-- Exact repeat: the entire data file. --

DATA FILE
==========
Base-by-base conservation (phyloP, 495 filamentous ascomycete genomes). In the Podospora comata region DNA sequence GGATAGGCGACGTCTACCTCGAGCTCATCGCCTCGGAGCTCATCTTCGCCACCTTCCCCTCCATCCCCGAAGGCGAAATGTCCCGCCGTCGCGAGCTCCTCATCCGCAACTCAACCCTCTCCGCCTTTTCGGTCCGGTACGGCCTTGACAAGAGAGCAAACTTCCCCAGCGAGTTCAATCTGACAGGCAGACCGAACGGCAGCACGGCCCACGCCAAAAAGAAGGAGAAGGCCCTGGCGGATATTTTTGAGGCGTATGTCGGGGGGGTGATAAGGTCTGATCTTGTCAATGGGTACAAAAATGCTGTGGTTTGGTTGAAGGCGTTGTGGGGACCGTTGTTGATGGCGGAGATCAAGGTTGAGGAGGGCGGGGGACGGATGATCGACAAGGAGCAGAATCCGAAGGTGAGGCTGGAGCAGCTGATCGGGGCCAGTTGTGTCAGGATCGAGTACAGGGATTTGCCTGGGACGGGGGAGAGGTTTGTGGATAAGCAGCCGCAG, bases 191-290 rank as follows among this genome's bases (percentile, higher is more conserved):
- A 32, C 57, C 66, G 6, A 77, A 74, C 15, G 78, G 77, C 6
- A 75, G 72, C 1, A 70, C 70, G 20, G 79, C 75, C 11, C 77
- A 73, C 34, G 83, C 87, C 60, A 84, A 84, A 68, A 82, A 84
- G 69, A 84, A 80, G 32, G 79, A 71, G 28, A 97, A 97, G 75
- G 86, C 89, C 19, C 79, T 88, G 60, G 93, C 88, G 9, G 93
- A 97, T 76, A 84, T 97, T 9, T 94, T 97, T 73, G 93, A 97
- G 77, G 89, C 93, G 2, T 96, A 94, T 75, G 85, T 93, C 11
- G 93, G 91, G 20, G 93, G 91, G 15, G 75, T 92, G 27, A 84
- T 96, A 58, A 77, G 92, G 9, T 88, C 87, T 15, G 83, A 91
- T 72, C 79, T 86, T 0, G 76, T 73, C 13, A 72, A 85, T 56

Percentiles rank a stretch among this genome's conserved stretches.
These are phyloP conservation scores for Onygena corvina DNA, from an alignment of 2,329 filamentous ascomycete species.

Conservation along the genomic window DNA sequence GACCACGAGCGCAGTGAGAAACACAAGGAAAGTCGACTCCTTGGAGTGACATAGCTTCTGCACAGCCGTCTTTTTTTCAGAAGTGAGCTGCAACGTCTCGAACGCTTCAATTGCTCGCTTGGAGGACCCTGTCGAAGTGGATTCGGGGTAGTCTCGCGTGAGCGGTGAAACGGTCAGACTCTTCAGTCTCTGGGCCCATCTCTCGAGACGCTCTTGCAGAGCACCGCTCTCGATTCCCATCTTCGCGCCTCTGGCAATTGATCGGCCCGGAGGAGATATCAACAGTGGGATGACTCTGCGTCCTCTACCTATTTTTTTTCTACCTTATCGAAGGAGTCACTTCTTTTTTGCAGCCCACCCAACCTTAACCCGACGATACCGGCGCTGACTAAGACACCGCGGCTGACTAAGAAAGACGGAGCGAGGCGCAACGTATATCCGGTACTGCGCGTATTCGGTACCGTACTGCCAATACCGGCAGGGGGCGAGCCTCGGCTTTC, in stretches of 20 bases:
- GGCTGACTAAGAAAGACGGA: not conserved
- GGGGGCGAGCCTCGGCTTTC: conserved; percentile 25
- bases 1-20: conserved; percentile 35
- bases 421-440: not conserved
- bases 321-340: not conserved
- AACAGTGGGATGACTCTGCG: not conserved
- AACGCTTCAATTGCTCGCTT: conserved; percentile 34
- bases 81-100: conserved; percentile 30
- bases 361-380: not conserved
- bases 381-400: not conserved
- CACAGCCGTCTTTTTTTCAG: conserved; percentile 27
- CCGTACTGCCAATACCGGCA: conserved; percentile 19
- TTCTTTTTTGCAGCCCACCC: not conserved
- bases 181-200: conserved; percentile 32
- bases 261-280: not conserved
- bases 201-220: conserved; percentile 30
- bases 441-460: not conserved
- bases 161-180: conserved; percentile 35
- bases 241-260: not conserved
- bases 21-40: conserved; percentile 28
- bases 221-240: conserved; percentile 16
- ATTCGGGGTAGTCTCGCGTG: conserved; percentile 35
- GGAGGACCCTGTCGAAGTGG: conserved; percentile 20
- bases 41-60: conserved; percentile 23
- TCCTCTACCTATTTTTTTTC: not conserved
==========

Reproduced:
Base-by-base conservation (phyloP, 495 filamentous ascomycete genomes). In the Podospora comata region DNA sequence GGATAGGCGACGTCTACCTCGAGCTCATCGCCTCGGAGCTCATCTTCGCCACCTTCCCCTCCATCCCCGAAGGCGAAATGTCCCGCCGTCGCGAGCTCCTCATCCGCAACTCAACCCTCTCCGCCTTTTCGGTCCGGTACGGCCTTGACAAGAGAGCAAACTTCCCCAGCGAGTTCAATCTGACAGGCAGACCGAACGGCAGCACGGCCCACGCCAAAAAGAAGGAGAAGGCCCTGGCGGATATTTTTGAGGCGTATGTCGGGGGGGTGATAAGGTCTGATCTTGTCAATGGGTACAAAAATGCTGTGGTTTGGTTGAAGGCGTTGTGGGGACCGTTGTTGATGGCGGAGATCAAGGTTGAGGAGGGCGGGGGACGGATGATCGACAAGGAGCAGAATCCGAAGGTGAGGCTGGAGCAGCTGATCGGGGCCAGTTGTGTCAGGATCGAGTACAGGGATTTGCCTGGGACGGGGGAGAGGTTTGTGGATAAGCAGCCGCAG, bases 191-290 rank as follows among this genome's bases (percentile, higher is more conserved):
- A 32, C 57, C 66, G 6, A 77, A 74, C 15, G 78, G 77, C 6
- A 75, G 72, C 1, A 70, C 70, G 20, G 79, C 75, C 11, C 77
- A 73, C 34, G 83, C 87, C 60, A 84, A 84, A 68, A 82, A 84
- G 69, A 84, A 80, G 32, G 79, A 71, G 28, A 97, A 97, G 75
- G 86, C 89, C 19, C 79, T 88, G 60, G 93, C 88, G 9, G 93
- A 97, T 76, A 84, T 97, T 9, T 94, T 97, T 73, G 93, A 97
- G 77, G 89, C 93, G 2, T 96, A 94, T 75, G 85, T 93, C 11
- G 93, G 91, G 20, G 93, G 91, G 15, G 75, T 92, G 27, A 84
- T 96, A 58, A 77, G 92, G 9, T 88, C 87, T 15, G 83, A 91
- T 72, C 79, T 86, T 0, G 76, T 73, C 13, A 72, A 85, T 56

Percentiles rank a stretch among this genome's conserved stretches.
These are phyloP conservation scores for Onygena corvina DNA, from an alignment of 2,329 filamentous ascomycete species.

Conservation along the genomic window DNA sequence GACCACGAGCGCAGTGAGAAACACAAGGAAAGTCGACTCCTTGGAGTGACATAGCTTCTGCACAGCCGTCTTTTTTTCAGAAGTGAGCTGCAACGTCTCGAACGCTTCAATTGCTCGCTTGGAGGACCCTGTCGAAGTGGATTCGGGGTAGTCTCGCGTGAGCGGTGAAACGGTCAGACTCTTCAGTCTCTGGGCCCATCTCTCGAGACGCTCTTGCAGAGCACCGCTCTCGATTCCCATCTTCGCGCCTCTGGCAATTGATCGGCCCGGAGGAGATATCAACAGTGGGATGACTCTGCGTCCTCTACCTATTTTTTTTCTACCTTATCGAAGGAGTCACTTCTTTTTTGCAGCCCACCCAACCTTAACCCGACGATACCGGCGCTGACTAAGACACCGCGGCTGACTAAGAAAGACGGAGCGAGGCGCAACGTATATCCGGTACTGCGCGTATTCGGTACCGTACTGCCAATACCGGCAGGGGGCGAGCCTCGGCTTTC, in stretches of 20 bases:
- GGCTGACTAAGAAAGACGGA: not conserved
- GGGGGCGAGCCTCGGCTTTC: conserved; percentile 25
- bases 1-20: conserved; percentile 35
- bases 421-440: not conserved
- bases 321-340: not conserved
- AACAGTGGGATGACTCTGCG: not conserved
- AACGCTTCAATTGCTCGCTT: conserved; percentile 34
- bases 81-100: conserved; percentile 30
- bases 361-380: not conserved
- bases 381-400: not conserved
- CACAGCCGTCTTTTTTTCAG: conserved; percentile 27
- CCGTACTGCCAATACCGGCA: conserved; percentile 19
- TTCTTTTTTGCAGCCCACCC: not conserved
- bases 181-200: conserved; percentile 32
- bases 261-280: not conserved
- bases 201-220: conserved; percentile 30
- bases 441-460: not conserved
- bases 161-180: conserved; percentile 35
- bases 241-260: not conserved
- bases 21-40: conserved; percentile 28
- bases 221-240: conserved; percentile 16
- ATTCGGGGTAGTCTCGCGTG: conserved; percentile 35
- GGAGGACCCTGTCGAAGTGG: conserved; percentile 20
- bases 41-60: conserved; percentile 23
- TCCTCTACCTATTTTTTTTC: not conserved